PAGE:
Sunset at Jackson Lake in Grand Teton National Park, Wyoming.
More from this day and trip on my blog:
Sunset at Jackson Lake in Grand Teton National Park, Wyoming.
More from this day and trip on my blog:
|Lewis Falls, Yellowstone National Park.|
Departing Yellowstone National Park to the south, you pass Lewis Falls on the Lewis River just below Lewis Lake. There are a number of scenic stops that you can make along Jackson Lake, but campgrounds there were closed or full, so we headed towards the large Gros Ventre Campground down near the Jackson Hole Airport and the tiny town of Moose, Wyoming. Fortunately Gros Ventre had room, and the cottonwoods were stunning in their yellow fall colors.
The LG G4 phone I was using for some photos on the trip has 32GB memory but, only 16GB after apps and OS, so it was at 1% remaining space when I took this. The SanDisk memory stick charging here is also a Wireless Memory Stick that works over wifi, so I had it automatically back up all photos from the LG G4 as I took them. I’d periodically delete a few photos from before the trip, since I was pretty sure that I had them at home, and they were backed up to the Wireless Stick anyway. When I hit a hotel room every few days, I could plug the wireless stick in to my laptop like a standard USB memory. (It could do that wirelessly in a campground as well, but I use laptops with 17″ HD screens, which have short enough battery life to be more convenient to use when connected to power.)
Devices attended to, we could settle in for dinner and a glass of wine. It was a clear day, so there was no need to rush out for sunset. We had picked up a 2014 Larch Hills Marechal Foch Reserve, from the North Okanagan wine region in British Columbia, Canada. I had never tasted a Marechal Foch before. Now I have. It had a very different flavor profile than more common red wines like cabernet or syrah. It was more like Argentinian malbec meets “young wine” (think Beaujolais), with perhaps a trace of residual sugar.
The next morning we headed over to nearby Mormon Row and the popular Moulton Barn. I forgot that we had passed some long, deep, muddy puddles in the road on our way to the campground the evening before, so when I came upon the first one, rather than stop and go around it seemed wiser to click on the 4WD and just power through, sheets of water and mud spraying out to the sides.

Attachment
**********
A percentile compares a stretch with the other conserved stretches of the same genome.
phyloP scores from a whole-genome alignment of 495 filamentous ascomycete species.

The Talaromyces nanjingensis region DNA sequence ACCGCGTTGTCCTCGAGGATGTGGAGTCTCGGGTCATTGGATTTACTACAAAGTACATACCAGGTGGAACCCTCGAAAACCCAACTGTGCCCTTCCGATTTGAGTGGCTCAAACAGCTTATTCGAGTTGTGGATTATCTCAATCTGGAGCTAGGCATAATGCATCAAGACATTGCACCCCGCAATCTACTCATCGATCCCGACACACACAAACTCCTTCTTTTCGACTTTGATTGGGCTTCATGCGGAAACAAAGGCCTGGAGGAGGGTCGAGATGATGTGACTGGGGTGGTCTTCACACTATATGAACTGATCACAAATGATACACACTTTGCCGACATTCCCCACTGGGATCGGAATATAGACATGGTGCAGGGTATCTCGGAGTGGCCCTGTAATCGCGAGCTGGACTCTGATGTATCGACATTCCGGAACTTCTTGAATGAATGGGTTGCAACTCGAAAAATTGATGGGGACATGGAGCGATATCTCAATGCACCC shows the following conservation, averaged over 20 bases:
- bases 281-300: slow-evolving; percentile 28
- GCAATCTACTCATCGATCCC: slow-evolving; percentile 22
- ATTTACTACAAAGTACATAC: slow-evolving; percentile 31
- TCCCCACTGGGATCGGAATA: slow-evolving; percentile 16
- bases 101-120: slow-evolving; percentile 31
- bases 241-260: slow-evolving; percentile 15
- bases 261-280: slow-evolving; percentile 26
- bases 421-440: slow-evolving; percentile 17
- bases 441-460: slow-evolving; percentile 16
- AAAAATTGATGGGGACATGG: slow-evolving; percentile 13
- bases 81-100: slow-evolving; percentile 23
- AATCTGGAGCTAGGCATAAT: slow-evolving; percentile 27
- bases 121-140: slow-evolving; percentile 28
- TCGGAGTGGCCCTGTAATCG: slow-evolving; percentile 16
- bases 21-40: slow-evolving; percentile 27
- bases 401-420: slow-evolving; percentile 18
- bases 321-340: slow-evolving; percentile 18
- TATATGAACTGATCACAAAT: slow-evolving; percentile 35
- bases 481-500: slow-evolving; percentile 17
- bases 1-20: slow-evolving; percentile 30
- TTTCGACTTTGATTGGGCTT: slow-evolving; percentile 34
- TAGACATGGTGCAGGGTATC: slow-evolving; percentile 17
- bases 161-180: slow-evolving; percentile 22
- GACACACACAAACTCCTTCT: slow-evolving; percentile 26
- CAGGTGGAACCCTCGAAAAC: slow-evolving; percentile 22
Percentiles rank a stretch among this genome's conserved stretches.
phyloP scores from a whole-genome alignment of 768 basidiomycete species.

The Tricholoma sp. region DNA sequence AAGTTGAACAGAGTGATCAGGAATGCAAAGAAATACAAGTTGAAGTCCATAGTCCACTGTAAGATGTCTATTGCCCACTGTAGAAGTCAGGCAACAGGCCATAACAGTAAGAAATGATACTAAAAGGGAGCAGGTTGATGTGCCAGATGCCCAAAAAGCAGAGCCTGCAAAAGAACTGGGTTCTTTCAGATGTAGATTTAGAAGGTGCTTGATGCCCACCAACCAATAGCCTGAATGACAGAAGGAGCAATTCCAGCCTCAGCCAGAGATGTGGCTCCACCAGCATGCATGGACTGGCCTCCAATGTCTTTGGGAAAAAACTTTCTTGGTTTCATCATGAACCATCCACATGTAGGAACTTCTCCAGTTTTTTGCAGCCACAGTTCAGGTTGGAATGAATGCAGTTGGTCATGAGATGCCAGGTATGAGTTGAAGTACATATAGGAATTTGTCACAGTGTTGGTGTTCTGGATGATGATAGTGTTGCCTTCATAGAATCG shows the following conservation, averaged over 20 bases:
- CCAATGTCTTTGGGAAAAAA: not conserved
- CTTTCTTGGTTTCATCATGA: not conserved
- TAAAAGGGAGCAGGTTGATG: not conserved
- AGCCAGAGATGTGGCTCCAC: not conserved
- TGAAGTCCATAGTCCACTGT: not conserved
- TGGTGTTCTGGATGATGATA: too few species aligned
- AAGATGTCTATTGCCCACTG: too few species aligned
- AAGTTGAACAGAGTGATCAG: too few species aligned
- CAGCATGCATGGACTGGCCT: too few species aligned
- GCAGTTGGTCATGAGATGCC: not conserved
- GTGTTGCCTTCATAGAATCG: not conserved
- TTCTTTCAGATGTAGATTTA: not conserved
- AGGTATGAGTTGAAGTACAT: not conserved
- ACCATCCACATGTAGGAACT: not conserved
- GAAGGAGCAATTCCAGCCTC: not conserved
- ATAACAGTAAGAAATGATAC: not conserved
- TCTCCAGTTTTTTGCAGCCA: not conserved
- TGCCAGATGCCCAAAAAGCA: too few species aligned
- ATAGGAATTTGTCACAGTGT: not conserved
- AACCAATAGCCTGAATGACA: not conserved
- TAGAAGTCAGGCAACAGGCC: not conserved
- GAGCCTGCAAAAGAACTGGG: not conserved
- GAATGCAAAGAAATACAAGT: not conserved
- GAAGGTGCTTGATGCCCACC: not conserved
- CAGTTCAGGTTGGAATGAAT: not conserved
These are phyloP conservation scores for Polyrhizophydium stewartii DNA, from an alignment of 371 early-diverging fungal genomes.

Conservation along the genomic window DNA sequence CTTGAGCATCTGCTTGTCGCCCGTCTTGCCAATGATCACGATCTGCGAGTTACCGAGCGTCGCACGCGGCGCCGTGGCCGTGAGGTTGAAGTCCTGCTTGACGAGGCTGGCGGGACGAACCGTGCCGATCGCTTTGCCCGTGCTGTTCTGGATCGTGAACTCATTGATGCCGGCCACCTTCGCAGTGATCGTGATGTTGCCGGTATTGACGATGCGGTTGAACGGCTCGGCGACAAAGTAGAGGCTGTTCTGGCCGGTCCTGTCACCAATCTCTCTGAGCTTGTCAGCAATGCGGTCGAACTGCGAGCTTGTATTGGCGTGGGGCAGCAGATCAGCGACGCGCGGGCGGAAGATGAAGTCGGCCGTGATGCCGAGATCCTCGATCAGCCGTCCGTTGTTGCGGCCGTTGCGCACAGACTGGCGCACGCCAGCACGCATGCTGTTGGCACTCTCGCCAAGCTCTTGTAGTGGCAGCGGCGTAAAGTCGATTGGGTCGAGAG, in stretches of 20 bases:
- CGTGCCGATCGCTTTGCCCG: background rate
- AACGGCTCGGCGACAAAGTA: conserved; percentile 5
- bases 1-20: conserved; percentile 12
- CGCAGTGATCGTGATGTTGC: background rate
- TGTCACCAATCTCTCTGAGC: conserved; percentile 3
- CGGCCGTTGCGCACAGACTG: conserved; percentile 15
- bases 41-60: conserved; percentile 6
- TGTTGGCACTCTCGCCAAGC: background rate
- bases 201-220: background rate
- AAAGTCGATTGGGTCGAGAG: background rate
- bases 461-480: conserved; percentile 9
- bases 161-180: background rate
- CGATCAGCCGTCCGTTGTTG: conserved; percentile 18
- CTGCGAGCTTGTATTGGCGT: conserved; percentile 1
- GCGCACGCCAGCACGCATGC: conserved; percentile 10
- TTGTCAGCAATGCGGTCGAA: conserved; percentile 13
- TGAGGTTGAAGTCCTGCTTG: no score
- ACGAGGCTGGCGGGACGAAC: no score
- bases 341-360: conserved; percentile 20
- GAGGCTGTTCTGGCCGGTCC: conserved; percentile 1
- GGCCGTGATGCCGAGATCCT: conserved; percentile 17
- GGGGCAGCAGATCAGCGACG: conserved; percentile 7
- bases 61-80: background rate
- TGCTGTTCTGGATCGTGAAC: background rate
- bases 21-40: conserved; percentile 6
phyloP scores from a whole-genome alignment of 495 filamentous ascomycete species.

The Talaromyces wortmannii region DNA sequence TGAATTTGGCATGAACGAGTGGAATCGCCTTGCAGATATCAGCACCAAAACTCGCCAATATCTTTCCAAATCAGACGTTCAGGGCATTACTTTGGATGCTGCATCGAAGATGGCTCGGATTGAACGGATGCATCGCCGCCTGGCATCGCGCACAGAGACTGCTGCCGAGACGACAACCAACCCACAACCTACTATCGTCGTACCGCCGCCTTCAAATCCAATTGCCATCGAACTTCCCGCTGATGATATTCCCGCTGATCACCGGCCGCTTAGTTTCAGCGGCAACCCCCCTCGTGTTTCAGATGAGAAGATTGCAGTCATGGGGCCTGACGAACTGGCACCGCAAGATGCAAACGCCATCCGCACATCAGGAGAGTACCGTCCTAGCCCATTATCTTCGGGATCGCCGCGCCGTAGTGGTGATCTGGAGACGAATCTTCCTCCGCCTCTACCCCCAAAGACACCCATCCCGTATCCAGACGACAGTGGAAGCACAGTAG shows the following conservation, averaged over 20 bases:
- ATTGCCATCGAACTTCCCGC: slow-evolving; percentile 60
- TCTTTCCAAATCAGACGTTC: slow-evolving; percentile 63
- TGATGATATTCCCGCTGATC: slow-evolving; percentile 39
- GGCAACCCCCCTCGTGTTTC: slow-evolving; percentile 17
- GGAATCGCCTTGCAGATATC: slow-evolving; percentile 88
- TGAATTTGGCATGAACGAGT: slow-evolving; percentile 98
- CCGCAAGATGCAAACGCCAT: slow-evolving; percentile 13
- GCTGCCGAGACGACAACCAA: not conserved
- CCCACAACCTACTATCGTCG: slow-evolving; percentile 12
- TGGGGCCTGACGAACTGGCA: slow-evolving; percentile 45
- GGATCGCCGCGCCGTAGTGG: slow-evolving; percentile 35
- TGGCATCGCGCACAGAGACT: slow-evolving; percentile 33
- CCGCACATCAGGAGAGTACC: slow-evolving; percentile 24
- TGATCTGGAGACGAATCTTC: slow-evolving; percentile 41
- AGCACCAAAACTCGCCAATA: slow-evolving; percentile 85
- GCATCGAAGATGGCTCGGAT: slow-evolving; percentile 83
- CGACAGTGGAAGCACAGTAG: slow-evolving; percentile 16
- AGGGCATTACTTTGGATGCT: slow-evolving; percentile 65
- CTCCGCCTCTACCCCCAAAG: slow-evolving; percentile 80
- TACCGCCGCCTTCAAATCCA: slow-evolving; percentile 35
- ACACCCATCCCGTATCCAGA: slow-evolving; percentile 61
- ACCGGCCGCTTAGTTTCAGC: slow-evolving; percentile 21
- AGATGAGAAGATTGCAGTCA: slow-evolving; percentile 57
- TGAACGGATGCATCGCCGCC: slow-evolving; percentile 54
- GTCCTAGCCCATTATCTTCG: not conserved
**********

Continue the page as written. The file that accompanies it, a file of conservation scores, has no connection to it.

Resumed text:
There were only a couple of people at the barn when we arrived, but it quickly got more crowded. There wasn’t anything exciting going on in the sky, so the scene of photographers was about as interesting a subject as anything.
The area just to the north of this is known as Antelope Flats, and true to its name, a buck antelope had a few girlfriends alongside the road. It being close to mating season, at times he would spontaneously jump around and prance and dance, either to impress them or simply as an outlet for his excess energy. If they noticed, they pretended to ignore him.
We went back for breakfast, packed up the campsite, and spent the day enjoying the changing light in Grand Teton National Park, as well as checking out the fall colors along nearby Forest Service and 4WD roads. I wanted to drive by Jackson Hole Ski Resort and picture it with a coating of snow. Maybe I’ll return for some skiing in a few months.
Jackson Lake was nice and calm when we drove by, so there were some nice reflections of Mount Moran. Oxbow Bend was calm as well, with the added bonus of bright yellow aspen reflecting in the still water of the oxbow. I’ve encountered moose here on several occasions, and moose, elk and grizzly bears at Willow Flats just to the west, but this time people at the Oxbow Bend turnout were looking across the water for a moose they had seen over there.
Other animals were pretty much in their usual places. Horses were feeding in a large field north of the historic Cunningham Cabin, and across the Jackson Hole Highway bison were feeding in their usual place on the Wolff Ranch. Bison were also near the northern end of the Mormon Row barns. In the evening, several bull elk near Teton Park Road south of Jenny Lake were bugling to warn potential challengers not to try to take their harem of cows.
There were a few sporadic clouds in the air during the day, so for sunset we found a nice spot on Jackson Lake to watch them turn color. A slight breeze during the most intense color gave way to calmer air as sunset transitioned towards blue hour, so that phase yielded the best reflections (photo below). We had a very nice dinner at nearby Signal Mountain Lodge.
We returned to Jackson Lake for sunrise the next day, which I describe in my next post: